In other words, tactical excellence on the part of soldiers and marines in the field helped blind politicians and officers in Washington to a subtler but persistent set of strategic failings. So it's not surprising that it wasn't until nearly four years into the conflict that a theater commander was finally put in place with a mandate to change the very means used to fight the war.

PS The next States and Nations article will be up on Sunday

Wednesday, October 24, 2012

Science fiction is catching up to my novel

Boeing Successfully Tests Electronics-Frying, Microwave Missile : The Two-Way : NPR:

'via Blog this'

Above is an NPR article that discusses the recent test of a type of directed energy weapon that figures prominently in the military science fiction novel that I'm currently shopping around. It's a missile warhead that destroys electronics equipment within a specified cone using an electromagnetic pulse.  It's a concept that's been around for a while now in military affairs circles, but now it's close to becoming a reality, with a successful demonstration by Boeing at a Utah Air Force facility, as explained in this video.

Monday, October 22, 2012

Self-publish Vs. Traditional publishing

Today my near-future espionage novella, Lisa with Child, cracked the top ten on Amazon's free techno thriller list. Meanwhile, the VIRAL anthology with my other novella, The Call, has hit #2 on the war list, and is sitting at 807 overall in the Kindle store. But it's also going for free.

I just need to figure our how to convert some of that volume from giveaways to sales, while waiting on a yea or nay from a traditional publishing house regarding a novel. The dilemma of self-publishing versus taking the time and patience needed to go the traditional route is excruciatingly frustrating on days like today. It's a real temptation to bolt to one side or the other when one is showing signs of life, rather than continuing to work both.

Sunday, October 21, 2012

The VIRAL Novellas Omnibus : Free Monday - Wednesday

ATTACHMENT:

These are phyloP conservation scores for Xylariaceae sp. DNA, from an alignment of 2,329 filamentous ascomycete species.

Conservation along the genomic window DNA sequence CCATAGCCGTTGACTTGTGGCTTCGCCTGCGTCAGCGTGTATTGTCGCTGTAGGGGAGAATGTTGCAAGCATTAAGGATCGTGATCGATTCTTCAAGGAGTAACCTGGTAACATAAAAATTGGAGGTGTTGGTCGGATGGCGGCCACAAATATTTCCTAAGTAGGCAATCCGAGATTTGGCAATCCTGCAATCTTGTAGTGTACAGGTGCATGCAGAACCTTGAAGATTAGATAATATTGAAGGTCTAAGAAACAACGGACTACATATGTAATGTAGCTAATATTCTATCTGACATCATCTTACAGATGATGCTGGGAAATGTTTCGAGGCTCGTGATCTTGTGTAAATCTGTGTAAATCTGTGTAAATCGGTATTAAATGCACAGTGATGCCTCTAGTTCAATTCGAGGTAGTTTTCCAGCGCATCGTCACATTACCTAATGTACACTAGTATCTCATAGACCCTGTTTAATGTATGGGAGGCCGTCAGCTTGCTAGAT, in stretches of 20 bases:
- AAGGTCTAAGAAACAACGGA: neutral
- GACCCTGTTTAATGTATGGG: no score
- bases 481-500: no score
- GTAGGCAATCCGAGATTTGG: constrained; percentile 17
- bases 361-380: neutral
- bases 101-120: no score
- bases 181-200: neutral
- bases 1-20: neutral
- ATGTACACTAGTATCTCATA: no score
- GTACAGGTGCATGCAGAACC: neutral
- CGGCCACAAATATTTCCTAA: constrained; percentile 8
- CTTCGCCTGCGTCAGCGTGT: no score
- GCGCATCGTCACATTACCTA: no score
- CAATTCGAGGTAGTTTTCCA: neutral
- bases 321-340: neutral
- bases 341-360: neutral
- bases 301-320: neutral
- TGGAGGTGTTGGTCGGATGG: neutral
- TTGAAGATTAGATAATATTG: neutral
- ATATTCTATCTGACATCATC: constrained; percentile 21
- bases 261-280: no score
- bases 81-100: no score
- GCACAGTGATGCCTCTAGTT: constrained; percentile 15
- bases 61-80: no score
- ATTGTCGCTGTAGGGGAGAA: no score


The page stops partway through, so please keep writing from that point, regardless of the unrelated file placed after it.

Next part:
Now up on Amazon, the novel-length omnibus edition of the VIRAL Novellas. Collected along with my 90 page espionage thriller, The Call, are three other stories of deception and covert action set in the darkest corners of the War on Terror. The authors range from from new talents like myself to veterans and heavy hitters, such as bestseller Steven Savile and Keith R.A. DeCandido.  

The book will be available for free Monday - Wednesday on the Kindle Store, as will my near-future thriller, Lisa with Child.

The VIRAL Novellas

-30- by Keith DeCandido

Veteran journalist Joe Lombardo thought he was done with wars and terror campaigns. After winning a Pulitzer for his articles on the ethnic cleansing in Kosovo and sacrificing his marriage covering wars in Afghanistan and Iraq, he’s quit the foreign desk of the New York Times in favor of writing about local politics for the Daily News. Or at least that’s what he believes right up until an old CIA source gets in touch with him for the first time in years with the story of a lifetime…

ANOMALY by Jason Fischer

Doctor Felix Koehler oversees the vaccination program in Dadaab, Kenya. When the world’s largest refugee camp is plagued with cholera outbreaks, Koehler discovers a murderous conspiracy. Corrupt CIA agents plan to destabilize the African Union by distributing a live virus to certain ethnic groups...

MARTYRS by Jordan Ellinger

When newly discovered intel places the world’s most wanted terrorist far from the mountain caves where he’s reputed to be hiding, the CIA decides to enlist the help of local doctor Sahir Ahmed to run an inoculation campaign designed to isolate DNA that can be linked to a sister in Boston. A relationship soon develops between the doctor and his nurse/handler, Pakistani-American Nadira, that has him questioning everything he knows about the bond between the nation he calls home and the superpower across the sea...

THE CALL by Alex Black